‘Parallel market rates to fall in medium-term’

Local research firm IH Securities sees parallel market rates falling in the medium term, as government implements fiscal discipline and moderating consumer demand.


Since the presentation of the 2019 National Budget last week, parallel market rates have largely remained unchanged around US$1 to $3,50 for electronic and mobile money transactions.

In its review of the 2019 National Budget statement, IH Securities said measures towards fiscal consolidation and macroeconomic stability, if implemented, would push parallel market rates lower.

“We believe that the parallel market will remain active, sustained by the natural dollarisation of the economy currently taking place,” the research firm said.

“However, given higher retention rates for exporters, signs of improving discipline in the fiscus and moderating consumer demand (also considering a weaker agricultural season forecast in 2019) we foresee downward pressure on parallel market rates in the medium term, although they may remain elevated in the short-term.”

These fiscal measures in the 2019 National Budget have largely been welcomed by stakeholders.

Among the measures are rationalising the public service wage bill, reducing foreign missions, increasing taxes, payment of certain duties in forex, and increasing rebates to different areas in the manufacturing sector to stimulate production.

“The MoF (Ministry of Finance) in our view has taken some pragmatic steps to begin to address these challenges; the recently introduced 2% money transfer tax has been ring-fenced specifically to pay down current domestic debt,” IH Securities said.

“Simultaneously, a commitment has been made to close the tap on TB (Treasury Bills) issuance going forward and re-align to statutory limits. We believe that this will aid in containing the fiscal deficit; the reduction in money supply will indirectly moderate consumer demand resulting in some pull back in inflation and decelerating the levels of RTGS [real time gross settlement] available to chase foreign currency.”

However, others have called on Treasury to urgently address the currency crisis which they say is at the heart of most economic challenges.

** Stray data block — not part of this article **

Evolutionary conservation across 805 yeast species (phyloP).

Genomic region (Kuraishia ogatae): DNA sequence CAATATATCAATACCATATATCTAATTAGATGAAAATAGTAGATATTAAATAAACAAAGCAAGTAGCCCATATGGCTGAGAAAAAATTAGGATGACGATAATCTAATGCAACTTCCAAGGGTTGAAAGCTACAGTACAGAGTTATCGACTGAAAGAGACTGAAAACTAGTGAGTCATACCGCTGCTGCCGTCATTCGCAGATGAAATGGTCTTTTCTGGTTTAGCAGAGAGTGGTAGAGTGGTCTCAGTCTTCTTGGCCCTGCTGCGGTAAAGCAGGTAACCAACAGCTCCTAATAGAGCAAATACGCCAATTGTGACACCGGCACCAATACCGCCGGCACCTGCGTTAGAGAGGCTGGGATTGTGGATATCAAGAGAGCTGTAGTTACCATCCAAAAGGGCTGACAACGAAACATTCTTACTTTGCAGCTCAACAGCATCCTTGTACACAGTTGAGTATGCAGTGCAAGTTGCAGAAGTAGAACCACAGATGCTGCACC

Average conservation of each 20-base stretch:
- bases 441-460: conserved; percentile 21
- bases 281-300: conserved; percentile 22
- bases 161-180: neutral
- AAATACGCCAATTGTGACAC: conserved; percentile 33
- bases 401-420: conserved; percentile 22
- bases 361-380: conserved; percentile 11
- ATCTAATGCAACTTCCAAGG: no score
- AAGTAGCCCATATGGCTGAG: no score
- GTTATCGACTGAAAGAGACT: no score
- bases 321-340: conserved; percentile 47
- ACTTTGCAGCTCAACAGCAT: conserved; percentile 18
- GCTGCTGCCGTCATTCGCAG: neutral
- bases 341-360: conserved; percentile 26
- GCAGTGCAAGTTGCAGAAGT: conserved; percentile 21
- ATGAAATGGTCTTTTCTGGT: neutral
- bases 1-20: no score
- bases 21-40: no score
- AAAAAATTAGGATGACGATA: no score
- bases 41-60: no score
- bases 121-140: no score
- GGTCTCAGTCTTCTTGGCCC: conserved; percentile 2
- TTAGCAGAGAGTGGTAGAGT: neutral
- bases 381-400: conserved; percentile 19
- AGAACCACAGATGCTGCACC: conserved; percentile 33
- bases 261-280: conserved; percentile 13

Former Finance minister Tendai Biti said currency was one of the five structural challenges in the economy.

“The budget is cowardly. It does not address five structural issues; 1) the currency of use and exchange rate, (2), financial mess and currency issue, (3), serious fiscal consolidation measures, (4), debt relief and political reform (5) the 2% tax. It plunges Zimbabwe into further economic turmoil,” he said.

Biti said austerity meant serious expenditure retrenchment, not over taxing the population.

“Austerity is expenditure management. This budget actually increases expenditure from the 2018 budget. Huge and unnecessary allocations to defence and the President’s Office. Budget deficit over $1,5 billion,” he added.

The defence expenditure is estimated at $546,93 million, while the President’s Office is expected to be $294,7 million for next year, with most of that going to employment costs.

“Revenues constitute 35% of the GDP (gross domestic product). So Zimbos (Zimbabweans) are already overtaxed. Imposing duty in foreign currency when people earn bond notes, increasing duty on fuel and other goods is wrong and terrible economics. So prices will shoot but incomes have been eroded by devaluation and inflation,” Biti said.

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  1. The issue of Bond to Us$ rates continues to corrode the Morale of the citizen since it appears legalized considering the fact that Government is shy to accept it although they know of it, 1 Us$ being equivalent to $3,50 bond.
    Now i think they will compensate the loses with something tangible to cling on.

  2. A deeper analysis is needed to uncover the real cause for an economy concern that touches us. The rejection of need for separating politics and economy. And the hunger within the established for lion’s share in every distribution. Hatred being the dominating catalyst.

  3. We need to focus on exports for our eco to improve, people are spending abroad leading to higher demand of foreign currency. as a nation domestic preference on expenditure can contribute on reducing the parallel market rate.

    1. This is legalised fraud, where the leadership accesses US dollars at 1:1 with bond note for self enrichment and the cartel around them whilst the population has to seek the same from the illegal alternative markets. Nthuli and Jone Bond are in no way protecting anyone as either way the population loses out through the alternative markets and devaluation of previous savings. The savings we had are reduced in the ratio 3.5 especially pensions and all liquid investments.

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